Foead, A., Penafort, R., Saw, A., & Sengupta, S. (2004). Comparsion of two methods of
percutaneous pin fixation in displaced supracondylar fractures of the humerus in children.
Journal of Orthopedic Surgery, 12(1), 76-82.
Gadgil, A., Hayhurst, C., Maffulli, N., & Dwyer, J. S. M. (2005). Elevated, straight-arm traction
for supracondylar fractures of the humerus in children. Journal of Bone and Joint
Surgery, 87(1), 82-87.
G‡jdobr‡nski, -., M‡ri„, D., T‡ti„, M., -uri„-Nosek, D. i Mikov A. (2003). Osteosintez‡
Kirönerovim igl‡m‡ u leËenju dislocir‡nih supr‡kondil‡rnih prelom‡ humerus‡ kod dece.
Medicinski pregled, 56 (7-8), 355-361.
Griffin, K. J., Walsh, S. R, Markar, S., Tang, T. Y., Boyle, J. R, & Hayes, P. D. (2008). The pink
pulsless hand: a review of the literature regarding management of vascular complications
of supracondylar humeral fractures in children. European Journal of Vascular and
Endovascular Surgery, 36(6), 697-702.
Gris, M., Van Nieuwenhove, O., Gehanne, C., Quintin, J., & Burny, F. (2004). Treatment of
supracondylar humeral fractures in children using external fixation. Orthopedics, 27(11),
1146-1150.
61
M. Divjakovi„ and A. Mikov
He, B. X., Zhang, B., & Tan, Y. J. (2009). Comparsion of clinical effects of various external
fixation for the treatment of humeral supracondylar fracture. Zhongguo Gu Shang, 22(3),
190-192.
J‡ndri„, S. -. (2007). Ter‡pijski efek‡t fizik‡lnih procedur‡ n‡ kontr‡kture l‡kt‡ kod djece s‡
supr‡kondil‡rnom fr‡kturom humerus‡. Acta Chirurgica iugoslavica, 54(2), 39-43.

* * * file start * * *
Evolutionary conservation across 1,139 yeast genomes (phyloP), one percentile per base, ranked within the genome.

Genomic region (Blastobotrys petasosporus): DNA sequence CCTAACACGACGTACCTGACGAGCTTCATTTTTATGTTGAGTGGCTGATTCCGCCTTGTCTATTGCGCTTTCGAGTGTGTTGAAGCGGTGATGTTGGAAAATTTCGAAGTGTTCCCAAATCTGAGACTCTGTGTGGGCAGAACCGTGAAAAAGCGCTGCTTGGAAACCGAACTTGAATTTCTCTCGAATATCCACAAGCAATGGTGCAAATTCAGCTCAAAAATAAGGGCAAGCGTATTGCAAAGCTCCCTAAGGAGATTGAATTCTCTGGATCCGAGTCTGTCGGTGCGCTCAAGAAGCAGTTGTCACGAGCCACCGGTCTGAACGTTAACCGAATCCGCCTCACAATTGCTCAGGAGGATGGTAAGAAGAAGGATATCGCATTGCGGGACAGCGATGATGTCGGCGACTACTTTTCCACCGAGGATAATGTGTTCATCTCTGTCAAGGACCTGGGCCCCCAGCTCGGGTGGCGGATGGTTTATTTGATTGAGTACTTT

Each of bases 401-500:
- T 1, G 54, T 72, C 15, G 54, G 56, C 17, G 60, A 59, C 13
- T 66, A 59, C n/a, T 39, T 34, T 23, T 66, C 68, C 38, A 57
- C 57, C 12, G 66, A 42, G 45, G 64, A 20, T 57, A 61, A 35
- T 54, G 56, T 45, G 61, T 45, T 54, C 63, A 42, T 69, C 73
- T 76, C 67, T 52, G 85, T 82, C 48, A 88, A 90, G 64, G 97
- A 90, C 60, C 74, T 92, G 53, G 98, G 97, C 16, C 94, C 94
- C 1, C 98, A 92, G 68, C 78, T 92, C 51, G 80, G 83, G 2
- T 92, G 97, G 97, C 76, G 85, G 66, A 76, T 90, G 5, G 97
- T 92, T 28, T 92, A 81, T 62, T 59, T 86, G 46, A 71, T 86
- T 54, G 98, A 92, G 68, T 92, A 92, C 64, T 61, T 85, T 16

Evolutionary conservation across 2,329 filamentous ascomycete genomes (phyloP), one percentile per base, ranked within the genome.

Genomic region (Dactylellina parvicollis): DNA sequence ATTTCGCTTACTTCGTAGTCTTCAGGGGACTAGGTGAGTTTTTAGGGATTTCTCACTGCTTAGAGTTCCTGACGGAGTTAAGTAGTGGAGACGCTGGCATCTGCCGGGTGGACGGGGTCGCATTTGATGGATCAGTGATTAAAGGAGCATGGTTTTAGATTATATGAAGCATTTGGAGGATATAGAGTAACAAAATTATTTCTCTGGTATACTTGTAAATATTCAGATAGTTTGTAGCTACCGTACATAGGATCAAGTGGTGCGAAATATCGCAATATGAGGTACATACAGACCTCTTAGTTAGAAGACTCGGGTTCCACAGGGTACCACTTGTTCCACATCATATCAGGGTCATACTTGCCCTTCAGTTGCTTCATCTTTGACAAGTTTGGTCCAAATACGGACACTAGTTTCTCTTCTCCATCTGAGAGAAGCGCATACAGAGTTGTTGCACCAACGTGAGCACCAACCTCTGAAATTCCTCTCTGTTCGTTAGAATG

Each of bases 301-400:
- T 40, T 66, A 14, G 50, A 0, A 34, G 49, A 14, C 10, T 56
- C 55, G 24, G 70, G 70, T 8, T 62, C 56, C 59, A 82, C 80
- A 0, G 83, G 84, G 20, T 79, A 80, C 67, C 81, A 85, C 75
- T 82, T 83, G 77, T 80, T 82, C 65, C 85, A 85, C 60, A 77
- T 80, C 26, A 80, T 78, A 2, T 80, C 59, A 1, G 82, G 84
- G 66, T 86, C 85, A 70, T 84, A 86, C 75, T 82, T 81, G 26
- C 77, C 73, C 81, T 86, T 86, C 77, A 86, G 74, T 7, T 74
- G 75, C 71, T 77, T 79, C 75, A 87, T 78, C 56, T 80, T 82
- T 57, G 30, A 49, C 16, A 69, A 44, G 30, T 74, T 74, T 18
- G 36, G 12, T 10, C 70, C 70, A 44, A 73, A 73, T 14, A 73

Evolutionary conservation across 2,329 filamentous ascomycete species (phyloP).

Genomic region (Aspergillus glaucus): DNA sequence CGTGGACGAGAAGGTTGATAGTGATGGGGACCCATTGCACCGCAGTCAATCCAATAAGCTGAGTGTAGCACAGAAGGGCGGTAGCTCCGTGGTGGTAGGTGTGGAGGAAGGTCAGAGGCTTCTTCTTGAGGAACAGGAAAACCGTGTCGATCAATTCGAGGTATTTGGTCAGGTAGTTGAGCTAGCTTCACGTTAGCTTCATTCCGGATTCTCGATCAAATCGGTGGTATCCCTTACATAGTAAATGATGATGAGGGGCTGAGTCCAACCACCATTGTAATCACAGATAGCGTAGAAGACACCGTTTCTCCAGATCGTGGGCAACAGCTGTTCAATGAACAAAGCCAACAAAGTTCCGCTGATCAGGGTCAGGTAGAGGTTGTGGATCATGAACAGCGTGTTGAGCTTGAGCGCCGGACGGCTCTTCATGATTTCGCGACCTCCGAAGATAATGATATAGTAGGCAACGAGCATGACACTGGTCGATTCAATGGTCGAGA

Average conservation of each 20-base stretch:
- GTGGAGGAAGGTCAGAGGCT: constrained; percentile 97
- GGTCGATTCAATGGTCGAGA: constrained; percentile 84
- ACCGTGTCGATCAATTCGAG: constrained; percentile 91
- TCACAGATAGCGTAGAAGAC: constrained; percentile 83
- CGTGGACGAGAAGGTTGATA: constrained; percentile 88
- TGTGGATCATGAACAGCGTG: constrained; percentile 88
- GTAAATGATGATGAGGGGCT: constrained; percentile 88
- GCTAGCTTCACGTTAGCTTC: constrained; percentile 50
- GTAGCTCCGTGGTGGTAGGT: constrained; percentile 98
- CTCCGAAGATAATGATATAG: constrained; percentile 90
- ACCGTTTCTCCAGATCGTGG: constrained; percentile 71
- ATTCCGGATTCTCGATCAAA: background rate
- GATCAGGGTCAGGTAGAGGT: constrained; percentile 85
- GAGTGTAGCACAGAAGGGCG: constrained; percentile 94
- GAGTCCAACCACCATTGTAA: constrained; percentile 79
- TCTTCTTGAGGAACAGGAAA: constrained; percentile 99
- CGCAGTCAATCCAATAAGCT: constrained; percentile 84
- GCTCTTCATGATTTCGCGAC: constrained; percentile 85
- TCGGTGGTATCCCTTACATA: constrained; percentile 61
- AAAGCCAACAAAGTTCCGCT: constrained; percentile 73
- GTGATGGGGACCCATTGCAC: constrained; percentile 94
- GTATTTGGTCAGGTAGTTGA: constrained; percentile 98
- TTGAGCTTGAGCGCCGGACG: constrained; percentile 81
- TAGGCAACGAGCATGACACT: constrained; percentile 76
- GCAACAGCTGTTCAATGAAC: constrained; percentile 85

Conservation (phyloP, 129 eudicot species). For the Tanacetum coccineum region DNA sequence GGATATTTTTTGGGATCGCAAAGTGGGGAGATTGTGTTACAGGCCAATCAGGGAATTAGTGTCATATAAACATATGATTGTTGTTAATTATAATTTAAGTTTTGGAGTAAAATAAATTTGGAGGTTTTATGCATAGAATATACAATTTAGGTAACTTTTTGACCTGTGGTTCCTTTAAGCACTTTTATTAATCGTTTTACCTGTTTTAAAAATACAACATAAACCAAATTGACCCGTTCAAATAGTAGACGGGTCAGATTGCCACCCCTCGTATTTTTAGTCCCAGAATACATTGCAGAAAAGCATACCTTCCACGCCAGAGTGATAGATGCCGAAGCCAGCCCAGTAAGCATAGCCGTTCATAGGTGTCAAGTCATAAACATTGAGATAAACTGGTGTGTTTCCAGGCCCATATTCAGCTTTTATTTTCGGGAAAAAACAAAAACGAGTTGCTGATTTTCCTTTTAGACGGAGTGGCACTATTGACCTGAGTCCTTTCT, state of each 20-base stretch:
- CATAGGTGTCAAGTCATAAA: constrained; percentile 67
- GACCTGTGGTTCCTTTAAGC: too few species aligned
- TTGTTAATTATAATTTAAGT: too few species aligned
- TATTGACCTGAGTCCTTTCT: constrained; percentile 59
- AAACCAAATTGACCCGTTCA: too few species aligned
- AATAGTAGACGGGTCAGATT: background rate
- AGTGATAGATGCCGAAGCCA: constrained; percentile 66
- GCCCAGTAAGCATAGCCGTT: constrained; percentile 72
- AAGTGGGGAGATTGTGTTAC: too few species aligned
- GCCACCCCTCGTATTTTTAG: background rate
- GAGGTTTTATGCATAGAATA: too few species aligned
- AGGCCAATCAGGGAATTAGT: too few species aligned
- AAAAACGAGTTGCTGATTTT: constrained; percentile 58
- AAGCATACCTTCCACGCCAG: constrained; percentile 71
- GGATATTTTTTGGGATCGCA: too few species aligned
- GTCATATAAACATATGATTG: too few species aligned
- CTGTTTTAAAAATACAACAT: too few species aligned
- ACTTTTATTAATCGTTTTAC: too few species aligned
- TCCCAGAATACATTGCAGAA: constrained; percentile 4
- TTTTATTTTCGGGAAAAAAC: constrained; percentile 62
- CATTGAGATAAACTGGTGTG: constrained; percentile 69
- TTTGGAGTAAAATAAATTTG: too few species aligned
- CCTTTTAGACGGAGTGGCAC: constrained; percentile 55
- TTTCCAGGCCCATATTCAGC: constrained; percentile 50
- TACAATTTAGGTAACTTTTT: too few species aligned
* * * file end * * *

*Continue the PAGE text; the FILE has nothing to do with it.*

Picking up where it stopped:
Kaiser, M. M, Kamphaus, A, Massalme, E., & Wessel, L. M. (2008). Percutaneous closed pin
fixation of supracondylar fractures of the distal humerus in children. Operative
Orthop‰die und Traumatologie. 20(4-5), 297-309.
Karapinar, L., Ozturk, H., Altay, T., & Kose, B. (2005). Closed reduction and percutaneous
pinning with three Kirschner wires in children with type III displaced supracondylar
fractures of the humerus. Acta Orthopaedica et Traumatologica Turcica, 39(1), 23-29.
Keppler, P., Salem, K., Schwarting, B., & Kinzl, L. (2005). The effectiveness of physiotherapy
after operative treatment of supracondylar humeral fractures in children. Journal of
Pediatric Orthopedics, 25(3), 314-316.
Patrice Eiff, M., & Hatch, R. L.
(2004). Doctor/Pediatria/Ortopedia Retrieved from
www.medweb.it
Platt, B. (2004). Supracondylar fracture of the humerus. Emergency Nurse, 12, 22-30.
Sibinski, M., Sharma, H., & Bennet, G. C. (2006). Early versus delayed treatment of extension
type-3 supracondylar fractures of the humerus in children. Journal of Bone and Joint
Surgery, 88(3), 380-381.
Slongo, T., Schmid, T., Wilkins, & K., Joeris, A. (2008). Lateral external fixation: A new
surgical technique for displaced unreducible supracondylar humeral fractures in children.
Journal of Bone and Joint Surgery American Volume, 90, 1690-1697.
Solazzo, V., Bertolani, G., & Traina, F. (2000). Le complicanze vasculo-nervose nelle fratture
sovracondiloidee di omero nel bambino: nostra esperienza. G.I.O.T., 26, 196-200.
Tanno, M., Tanaka, H., Mukai, E., Hayashi, Y., & Takenouchi, K. (2008). Supracondylar and
condylar fracture of the humerus. Clinical Calciium, 18(9):1332-1338.
Temple, A., Bache, C. E., & Gibbsons, P. J. (2006). Fractures of the elbow : supracondylar
fractures. Trauma, 8, 123-130.
Tiwari, A., Kanojia, R. K, & Kapoor, S. K. (2007). Surgical management for late presentation of
supracondylar humeral fracture in children. Journal of Orthopedic Surgery, 15(2), 177-
182.
Submitted November 3, 2010
Accepted December 14, 2010
62